A fully remote Hackathon? We found out it’s possible and as productive as the live version

Jun 26, 2020 8 MIN READ Marcio Martino

Marcio Martino, Senior Product Manager at Wildlife, writes about our first Hackathon during social distancing, and why this is such an important event for the company.


“Everything starts at Hackathon.” This is something you frequently hear at Wildlife, and it indicates the importance of this particular event in our culture. I can explain a little further: we currently hold three Hackathons each year at the company, and they’ve been essential for the development of prototypes and new games’ releases.

The first edition took place in 2013. Since then, we’ve held more than 20 events like this, and their schedule always focuses on making Wilders engaged in the agile development of prototypes, that can become whole products at some point. Zooba, Colorfy, and many other games were created in the course of the four-day marathon, thanks to the hard work of a considerable part of the company – and some fun surprises.

This is our biggest event, and we need to have a full dedication of the participants, so the teams involved in game development and art freeze their daily projects to focus 100% on this journey.

Some people have automatic enrollment into the marathon – that would be the case for Engineering, Art, Product, and Data Science professionals –, but QA, RH, Ops, Tech Services, Player Support, and Finance teams can also join. The office usually gets a unique display, snacks, and drinks within teams’ reach, and a separate space for our “Late Night Surprises” (this is one of our Hackathon’s trademarks, but I’ll talk about it soon).

I think it’s pretty clear how much Wildlife invests in Hackathons as a tool to enhance the work and the potential of Wilders, right? But in 2020, we had to rethink this dynamic, and invent a new way to hold our traditional (and beloved) marathon.


We’ve been working from home – and practicing social distancing – for more than 100 days. And the pandemic has affected all of our lives. Those who were used to going to an office every day had to adopt remote work, and even companies with sizable digital experience hurried to create Work From Home policies.

It was no different for Wildlife: although we already have a robust digital essence (we’re a tech company, after all) and all of our Wilders has some experience with remote work, we really appreciate face-to-face conversations. That could mean talking about a prototype or planning an event with other teams.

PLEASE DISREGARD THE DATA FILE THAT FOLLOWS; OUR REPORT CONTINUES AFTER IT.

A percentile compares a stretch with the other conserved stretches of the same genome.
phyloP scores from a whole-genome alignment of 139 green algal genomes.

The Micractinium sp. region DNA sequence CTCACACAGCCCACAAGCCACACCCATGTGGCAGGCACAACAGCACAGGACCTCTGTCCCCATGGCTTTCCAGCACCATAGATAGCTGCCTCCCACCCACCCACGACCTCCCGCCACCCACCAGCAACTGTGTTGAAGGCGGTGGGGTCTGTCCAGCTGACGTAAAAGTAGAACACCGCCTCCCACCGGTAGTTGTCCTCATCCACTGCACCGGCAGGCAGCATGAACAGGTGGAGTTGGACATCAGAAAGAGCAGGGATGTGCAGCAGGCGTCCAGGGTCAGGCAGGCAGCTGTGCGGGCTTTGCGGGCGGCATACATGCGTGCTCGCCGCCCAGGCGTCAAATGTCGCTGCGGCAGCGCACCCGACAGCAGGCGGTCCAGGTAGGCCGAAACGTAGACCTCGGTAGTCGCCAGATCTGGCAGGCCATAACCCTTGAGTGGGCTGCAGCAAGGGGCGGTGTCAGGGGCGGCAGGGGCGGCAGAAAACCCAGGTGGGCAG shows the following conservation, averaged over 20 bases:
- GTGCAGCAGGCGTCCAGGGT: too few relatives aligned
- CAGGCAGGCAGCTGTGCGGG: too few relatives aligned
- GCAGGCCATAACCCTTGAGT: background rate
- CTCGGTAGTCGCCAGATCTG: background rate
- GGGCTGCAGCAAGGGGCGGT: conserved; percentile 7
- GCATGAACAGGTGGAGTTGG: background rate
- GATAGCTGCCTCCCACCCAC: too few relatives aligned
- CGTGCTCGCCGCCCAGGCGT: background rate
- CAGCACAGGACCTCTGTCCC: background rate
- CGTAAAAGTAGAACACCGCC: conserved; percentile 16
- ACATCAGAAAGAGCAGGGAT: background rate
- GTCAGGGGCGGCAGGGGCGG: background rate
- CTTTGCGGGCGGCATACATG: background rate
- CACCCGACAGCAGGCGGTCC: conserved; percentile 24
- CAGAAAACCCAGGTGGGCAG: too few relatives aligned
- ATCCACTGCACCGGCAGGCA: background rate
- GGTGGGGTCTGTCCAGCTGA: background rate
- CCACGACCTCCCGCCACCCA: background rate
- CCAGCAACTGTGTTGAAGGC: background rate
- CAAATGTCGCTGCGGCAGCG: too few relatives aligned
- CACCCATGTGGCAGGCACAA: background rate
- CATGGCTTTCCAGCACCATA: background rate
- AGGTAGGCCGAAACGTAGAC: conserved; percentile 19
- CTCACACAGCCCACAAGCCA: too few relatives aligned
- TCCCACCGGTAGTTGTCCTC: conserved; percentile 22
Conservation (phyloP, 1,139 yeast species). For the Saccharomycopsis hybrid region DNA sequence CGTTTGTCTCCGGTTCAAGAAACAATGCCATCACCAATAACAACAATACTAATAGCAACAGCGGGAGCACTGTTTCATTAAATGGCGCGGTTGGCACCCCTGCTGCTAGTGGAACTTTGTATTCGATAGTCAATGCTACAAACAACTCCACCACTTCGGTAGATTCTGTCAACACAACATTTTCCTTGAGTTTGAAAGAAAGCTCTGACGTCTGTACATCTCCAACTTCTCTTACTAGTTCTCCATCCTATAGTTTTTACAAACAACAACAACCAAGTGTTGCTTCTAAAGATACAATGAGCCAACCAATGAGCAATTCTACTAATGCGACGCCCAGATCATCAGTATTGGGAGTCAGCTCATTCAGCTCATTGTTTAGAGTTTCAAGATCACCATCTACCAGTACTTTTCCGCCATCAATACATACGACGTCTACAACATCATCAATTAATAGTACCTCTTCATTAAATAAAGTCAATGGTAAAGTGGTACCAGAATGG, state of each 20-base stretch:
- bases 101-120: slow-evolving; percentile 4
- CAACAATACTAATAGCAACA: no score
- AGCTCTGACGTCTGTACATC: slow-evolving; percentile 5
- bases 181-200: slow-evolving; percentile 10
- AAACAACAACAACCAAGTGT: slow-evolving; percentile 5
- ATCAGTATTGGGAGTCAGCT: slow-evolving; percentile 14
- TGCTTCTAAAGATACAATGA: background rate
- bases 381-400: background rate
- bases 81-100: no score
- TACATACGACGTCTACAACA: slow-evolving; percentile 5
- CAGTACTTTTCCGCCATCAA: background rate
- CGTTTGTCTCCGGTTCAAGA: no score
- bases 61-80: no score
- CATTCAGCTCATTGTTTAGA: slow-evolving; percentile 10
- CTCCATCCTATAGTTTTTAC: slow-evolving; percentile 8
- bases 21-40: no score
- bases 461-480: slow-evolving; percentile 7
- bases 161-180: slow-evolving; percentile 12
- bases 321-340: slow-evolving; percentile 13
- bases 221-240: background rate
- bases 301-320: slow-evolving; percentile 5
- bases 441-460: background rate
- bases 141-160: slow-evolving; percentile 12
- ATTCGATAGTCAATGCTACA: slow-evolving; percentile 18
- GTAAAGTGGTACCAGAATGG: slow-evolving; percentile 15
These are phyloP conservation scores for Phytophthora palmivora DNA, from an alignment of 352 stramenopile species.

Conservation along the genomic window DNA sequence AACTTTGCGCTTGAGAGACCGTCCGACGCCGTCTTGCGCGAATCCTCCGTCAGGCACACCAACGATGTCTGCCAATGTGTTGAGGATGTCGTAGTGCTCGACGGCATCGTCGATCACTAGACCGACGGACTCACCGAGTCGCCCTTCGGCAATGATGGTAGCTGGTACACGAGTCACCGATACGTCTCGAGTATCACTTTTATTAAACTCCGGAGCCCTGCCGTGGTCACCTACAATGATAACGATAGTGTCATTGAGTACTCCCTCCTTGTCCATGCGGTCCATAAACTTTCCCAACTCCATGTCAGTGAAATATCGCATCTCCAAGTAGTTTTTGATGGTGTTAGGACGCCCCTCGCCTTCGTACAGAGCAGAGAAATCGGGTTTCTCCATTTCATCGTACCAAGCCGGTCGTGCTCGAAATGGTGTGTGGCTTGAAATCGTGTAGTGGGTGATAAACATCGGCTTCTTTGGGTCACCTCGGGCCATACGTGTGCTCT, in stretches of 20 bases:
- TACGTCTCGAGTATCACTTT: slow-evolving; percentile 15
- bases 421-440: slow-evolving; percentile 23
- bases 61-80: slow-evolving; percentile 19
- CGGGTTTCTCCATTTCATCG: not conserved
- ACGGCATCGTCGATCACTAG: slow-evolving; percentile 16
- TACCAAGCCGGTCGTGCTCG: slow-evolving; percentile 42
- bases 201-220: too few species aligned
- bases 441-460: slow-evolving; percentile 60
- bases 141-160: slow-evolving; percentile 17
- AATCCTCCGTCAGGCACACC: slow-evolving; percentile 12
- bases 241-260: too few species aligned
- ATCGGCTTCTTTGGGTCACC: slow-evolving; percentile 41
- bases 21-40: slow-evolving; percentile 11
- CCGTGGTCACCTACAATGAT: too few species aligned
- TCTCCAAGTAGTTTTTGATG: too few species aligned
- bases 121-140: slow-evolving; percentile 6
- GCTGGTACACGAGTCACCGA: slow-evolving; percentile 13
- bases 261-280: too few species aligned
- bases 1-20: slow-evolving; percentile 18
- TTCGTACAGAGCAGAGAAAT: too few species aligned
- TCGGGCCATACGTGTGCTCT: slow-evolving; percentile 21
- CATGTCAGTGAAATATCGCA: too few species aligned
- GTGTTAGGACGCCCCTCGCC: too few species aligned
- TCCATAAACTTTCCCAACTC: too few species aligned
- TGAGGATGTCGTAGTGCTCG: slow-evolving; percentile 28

Therefore, the question lingered in our minds for a few weeks was: “How do we turn an essentially live event into a digital experience, with no consequences for the time and development of the projects?”. That was a vital issue not only for the Product team, regarding the progress of the work, and also for the Events team – formed by Priscila Caixeta, Tais Stofelli, Samara Santos, and Paula Barrios.

Priscila Caixeta is our Events Manager, and the Hackathon holds a special place in her heart. I’m sure she gets plenty of messages in the course of the marathon because she’s known, throughout the company, by the careful work she does in every edition.

When I asked her how she feels about the challenge we face every year, she told me: “We know how hard Wilders work during these four days – they have few sleep hours, but so much dedication –, so we think about every single detail to make this an exciting moment for them. We’re always trying to figure out how they feel when they get our gifts at home. It’s a huge responsibility, and there’s a lot of care in everything we do in the event.”

So, it should be no surprise that the Events team would make the most of this situation and take to our virtual Hackathon everything that made the live editions fun and efficient, handling every detail.

The first mission was breaking the perception that every day is the same while social distancing. So we began our plan by arranging what Wilders would receive at their homes. Every morning, we decided that since day one, they would get supplies to start the marathon and realize that something special was coming. In the following days, the Events team would send others gifts to participants, including food vouchers, so they could have their favorite meal at home.